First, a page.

Twenty-five-year-old Ahmaud Arbery, an unarmed Black man, was shot and killed in Glynn County, Georgia, on February 23 while jogging by two white men who are facing murder charges. (292976)
Credit: Family photo

The horrific and unjust murder of Ahmaud Arbery has spurred professional athletes to use their influential status and expansive platforms to call on the judicial system to thoroughly and impartially prosecute the men responsible for his death.

“We’re literally hunted EVERYDAY/EVERYTIME we step foot outside the comfort of our homes!” tweeted LeBron James last Wednesday regarding the murder of Arbery. “Can’t even go for a damn jog man! Like WTF man are you kidding me?!?!?!?!?!? No man fr ARE YOU KIDDING ME!!!!! I’m sorry Ahmaud (Rest In Paradise) and my prayers and blessings sent to the…heavens above to your family.”

A letter dated May 8 written on the letterhead of The Players’ Coalition, a collective of current and former NFL players founded in 2017 to address social injustices and racial inequality, was sent to the U.S. Department of Justice asking Attorney General William Barr, who heads the Justice Department, to intervene in the investigation of Arbery’s murder given the dubious actions of the local authorities overseeing the case.

It begins by stating “We are a group of citizens, activists, and athletes who are committed to achieving a world in which all individuals are treated with dignity and equality…

“Today, we are mourning, and we write to request a prompt investigation by the FBI and the Department of Justice’s Criminal Section of the Civil Rights Division into the tragic death of Ahmaud Arbery.” The letter was signed by a diverse group of players, coaches and executives, including New Orleans Saints safety Malcolm Jennings, Golden State Warriors head coach Steve Kerr, former NBA coach Stan Van Gundy, Tampa Bay Buccaneers quarterback Tom Brady, and NFL executive vice president Troy Vincent. Arbery’s cousin and former high school football teammate, Tracy Walker, is a safety for the Detroit Lions.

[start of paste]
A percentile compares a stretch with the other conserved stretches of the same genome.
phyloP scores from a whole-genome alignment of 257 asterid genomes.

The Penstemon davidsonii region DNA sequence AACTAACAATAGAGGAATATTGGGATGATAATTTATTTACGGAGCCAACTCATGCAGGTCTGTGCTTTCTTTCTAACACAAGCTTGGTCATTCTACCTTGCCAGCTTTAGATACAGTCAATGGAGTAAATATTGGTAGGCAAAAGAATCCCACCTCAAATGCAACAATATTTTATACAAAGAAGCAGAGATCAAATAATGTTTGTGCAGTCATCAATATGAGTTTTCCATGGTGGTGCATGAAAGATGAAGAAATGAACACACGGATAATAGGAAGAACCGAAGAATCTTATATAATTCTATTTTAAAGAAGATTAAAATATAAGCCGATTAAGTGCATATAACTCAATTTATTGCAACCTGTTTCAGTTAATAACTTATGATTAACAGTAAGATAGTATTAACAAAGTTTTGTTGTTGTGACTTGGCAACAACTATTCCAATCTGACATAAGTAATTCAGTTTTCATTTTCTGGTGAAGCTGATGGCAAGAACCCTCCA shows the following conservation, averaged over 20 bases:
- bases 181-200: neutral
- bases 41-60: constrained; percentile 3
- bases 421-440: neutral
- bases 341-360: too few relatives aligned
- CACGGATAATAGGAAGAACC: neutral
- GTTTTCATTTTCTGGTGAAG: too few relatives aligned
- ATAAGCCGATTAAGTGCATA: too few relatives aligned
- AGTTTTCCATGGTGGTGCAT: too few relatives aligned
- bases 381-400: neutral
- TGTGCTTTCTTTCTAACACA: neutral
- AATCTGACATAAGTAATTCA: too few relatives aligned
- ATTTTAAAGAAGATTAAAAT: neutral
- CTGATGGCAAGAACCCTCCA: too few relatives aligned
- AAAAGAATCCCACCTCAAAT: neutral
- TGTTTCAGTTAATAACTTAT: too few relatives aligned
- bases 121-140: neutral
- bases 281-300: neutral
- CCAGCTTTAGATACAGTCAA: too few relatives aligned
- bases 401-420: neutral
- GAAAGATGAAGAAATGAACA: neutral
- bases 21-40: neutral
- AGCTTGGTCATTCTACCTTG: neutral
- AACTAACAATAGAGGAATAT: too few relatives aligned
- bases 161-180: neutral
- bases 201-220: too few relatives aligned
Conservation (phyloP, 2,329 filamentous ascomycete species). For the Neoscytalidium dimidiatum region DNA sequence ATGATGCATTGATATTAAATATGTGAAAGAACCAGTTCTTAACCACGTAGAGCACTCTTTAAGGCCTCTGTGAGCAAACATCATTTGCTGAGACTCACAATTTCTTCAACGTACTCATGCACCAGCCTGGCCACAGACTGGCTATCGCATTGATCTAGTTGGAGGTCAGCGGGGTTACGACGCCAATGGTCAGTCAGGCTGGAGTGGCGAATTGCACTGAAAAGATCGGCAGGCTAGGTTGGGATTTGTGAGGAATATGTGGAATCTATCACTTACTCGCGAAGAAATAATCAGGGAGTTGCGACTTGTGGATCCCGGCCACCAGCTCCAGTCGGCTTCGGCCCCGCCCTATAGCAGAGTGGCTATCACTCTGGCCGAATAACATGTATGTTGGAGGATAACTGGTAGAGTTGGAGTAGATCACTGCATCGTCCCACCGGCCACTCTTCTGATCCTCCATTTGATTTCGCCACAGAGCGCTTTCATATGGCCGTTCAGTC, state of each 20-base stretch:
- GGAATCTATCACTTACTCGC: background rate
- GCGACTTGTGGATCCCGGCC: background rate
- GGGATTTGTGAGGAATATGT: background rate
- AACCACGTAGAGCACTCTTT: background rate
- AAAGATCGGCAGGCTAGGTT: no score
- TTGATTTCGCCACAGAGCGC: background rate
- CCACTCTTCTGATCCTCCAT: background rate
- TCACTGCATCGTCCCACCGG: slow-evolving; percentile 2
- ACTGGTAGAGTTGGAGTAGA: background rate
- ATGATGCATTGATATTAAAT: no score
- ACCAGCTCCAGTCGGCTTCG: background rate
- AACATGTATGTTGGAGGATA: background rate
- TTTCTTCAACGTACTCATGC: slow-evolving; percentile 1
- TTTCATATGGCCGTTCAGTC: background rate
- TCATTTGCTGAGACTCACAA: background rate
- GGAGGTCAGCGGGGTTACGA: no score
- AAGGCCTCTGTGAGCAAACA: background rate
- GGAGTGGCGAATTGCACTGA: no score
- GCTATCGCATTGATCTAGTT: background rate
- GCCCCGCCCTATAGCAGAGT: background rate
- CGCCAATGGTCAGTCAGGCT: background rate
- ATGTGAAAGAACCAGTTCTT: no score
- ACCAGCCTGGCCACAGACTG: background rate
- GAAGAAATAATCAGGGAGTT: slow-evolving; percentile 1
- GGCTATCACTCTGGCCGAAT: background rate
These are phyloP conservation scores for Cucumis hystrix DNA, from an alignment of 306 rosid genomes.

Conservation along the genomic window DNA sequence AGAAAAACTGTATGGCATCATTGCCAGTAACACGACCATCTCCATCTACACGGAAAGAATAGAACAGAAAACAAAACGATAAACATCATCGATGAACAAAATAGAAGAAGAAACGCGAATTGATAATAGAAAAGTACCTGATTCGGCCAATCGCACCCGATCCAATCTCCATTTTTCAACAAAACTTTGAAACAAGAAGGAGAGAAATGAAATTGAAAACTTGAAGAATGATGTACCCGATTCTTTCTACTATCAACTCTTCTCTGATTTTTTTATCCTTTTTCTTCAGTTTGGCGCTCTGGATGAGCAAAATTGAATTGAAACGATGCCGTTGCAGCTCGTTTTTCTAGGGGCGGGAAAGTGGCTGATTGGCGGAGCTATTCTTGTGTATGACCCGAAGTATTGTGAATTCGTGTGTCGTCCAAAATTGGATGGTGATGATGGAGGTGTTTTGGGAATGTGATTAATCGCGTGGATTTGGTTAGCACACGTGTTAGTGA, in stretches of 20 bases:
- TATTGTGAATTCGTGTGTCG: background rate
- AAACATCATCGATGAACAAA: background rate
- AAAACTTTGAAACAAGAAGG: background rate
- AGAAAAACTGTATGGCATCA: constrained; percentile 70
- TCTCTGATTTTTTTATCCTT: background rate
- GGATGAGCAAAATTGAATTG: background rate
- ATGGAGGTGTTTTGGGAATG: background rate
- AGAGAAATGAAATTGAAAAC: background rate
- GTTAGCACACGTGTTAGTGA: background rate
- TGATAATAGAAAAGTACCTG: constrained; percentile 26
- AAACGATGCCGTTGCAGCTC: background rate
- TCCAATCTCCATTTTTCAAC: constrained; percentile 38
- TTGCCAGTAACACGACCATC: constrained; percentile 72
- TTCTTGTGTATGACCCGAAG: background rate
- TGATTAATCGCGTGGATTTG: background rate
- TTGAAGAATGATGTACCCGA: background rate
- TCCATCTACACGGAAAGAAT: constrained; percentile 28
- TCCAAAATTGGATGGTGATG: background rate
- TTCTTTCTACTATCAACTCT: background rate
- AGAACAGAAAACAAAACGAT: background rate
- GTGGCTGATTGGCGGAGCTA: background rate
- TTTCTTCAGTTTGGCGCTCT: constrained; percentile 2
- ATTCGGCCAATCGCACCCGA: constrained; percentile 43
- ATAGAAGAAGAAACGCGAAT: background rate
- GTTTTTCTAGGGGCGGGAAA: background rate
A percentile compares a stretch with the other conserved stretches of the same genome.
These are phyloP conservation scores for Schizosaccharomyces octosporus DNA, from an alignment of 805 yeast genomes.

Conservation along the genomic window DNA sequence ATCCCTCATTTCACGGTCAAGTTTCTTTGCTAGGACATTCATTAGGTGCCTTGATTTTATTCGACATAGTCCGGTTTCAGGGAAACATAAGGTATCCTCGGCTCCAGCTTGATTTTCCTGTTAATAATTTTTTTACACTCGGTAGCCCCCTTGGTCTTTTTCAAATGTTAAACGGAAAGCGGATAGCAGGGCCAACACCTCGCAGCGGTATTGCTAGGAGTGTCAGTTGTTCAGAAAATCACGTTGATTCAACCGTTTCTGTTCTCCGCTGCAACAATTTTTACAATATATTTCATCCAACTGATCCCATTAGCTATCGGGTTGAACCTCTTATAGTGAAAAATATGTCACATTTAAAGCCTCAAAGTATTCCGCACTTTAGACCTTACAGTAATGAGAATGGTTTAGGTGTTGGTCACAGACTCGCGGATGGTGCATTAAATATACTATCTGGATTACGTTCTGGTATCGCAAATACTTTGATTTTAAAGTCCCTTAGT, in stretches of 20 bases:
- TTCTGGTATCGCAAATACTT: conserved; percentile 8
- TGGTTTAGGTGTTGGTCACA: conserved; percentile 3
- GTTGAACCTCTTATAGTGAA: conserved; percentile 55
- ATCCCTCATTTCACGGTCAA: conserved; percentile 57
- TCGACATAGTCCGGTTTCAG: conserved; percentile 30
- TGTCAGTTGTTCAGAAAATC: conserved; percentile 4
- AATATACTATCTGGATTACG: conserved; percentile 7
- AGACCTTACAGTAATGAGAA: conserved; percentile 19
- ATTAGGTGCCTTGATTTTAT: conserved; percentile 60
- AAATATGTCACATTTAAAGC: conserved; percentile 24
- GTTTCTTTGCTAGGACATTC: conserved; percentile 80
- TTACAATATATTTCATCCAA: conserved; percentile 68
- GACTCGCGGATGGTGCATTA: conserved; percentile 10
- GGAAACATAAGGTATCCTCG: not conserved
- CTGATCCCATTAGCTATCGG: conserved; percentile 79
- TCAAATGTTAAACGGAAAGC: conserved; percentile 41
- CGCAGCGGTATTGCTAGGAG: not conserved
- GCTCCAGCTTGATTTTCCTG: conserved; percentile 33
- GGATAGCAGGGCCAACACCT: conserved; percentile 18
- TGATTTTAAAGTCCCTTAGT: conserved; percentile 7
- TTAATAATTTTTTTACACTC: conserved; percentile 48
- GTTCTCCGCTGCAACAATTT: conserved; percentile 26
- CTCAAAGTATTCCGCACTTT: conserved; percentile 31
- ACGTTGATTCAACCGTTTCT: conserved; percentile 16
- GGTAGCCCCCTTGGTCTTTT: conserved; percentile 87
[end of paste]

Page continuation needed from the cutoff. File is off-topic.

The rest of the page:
This past February 23, Arbery, a 25-year-old Black man, was jogging on a street in the unincorporated community of Satilla Shores, just outside the city of Brunswick, Georgia, when he was pursued by two white men, 64-year-old Gregory McMichael and his son, 34-year-old Travis McMichael.

The pair approached the unarmed Arbery, a struggle ensued, and Arbery sustained three gunshot wounds, two that fatally penetrated his upper and lower chest, according to an autopsy report conducted by the Georgia Bureau of Investigation’s forensic division. Blood tests carried out on Arbery for alcohol and drugs yielded a negative result.

Following the shooting, the elder McMichael told police he and his son recognized Arbery as a suspect in house break-ins that had recently occurred in the area. The case has been fraught with apparent racial bias and implications of past professional relationships hindering and delaying the prosecution of the McMichaels. Gregory McMichael is a former Glynn County police officer—where the killing took place—and had a 20-year tenure as an investigator in the district attorney’s office prior to retiring last year.

It wasn’t until a video emerged online—recorded by a third man, William Bryan, on his cellphone—on May 5 of Arbery jogging, being tracked down by the McMichaels, then engaging in a struggle with Travis McMichael, who possessed a shotgun, that a widespread national outcry erupted, leading to the arrests of both McMichaels on May 7.

They face murder and aggravated assault charges in a case that now has its third district attorney after the prior two Brunswick prosecutors, Jackie Johnson and George Barnhill, recused themselves. Barnhill, in a letter recusing himself, determined the perpetrators had “solid firsthand probable cause” to pursue Arbery.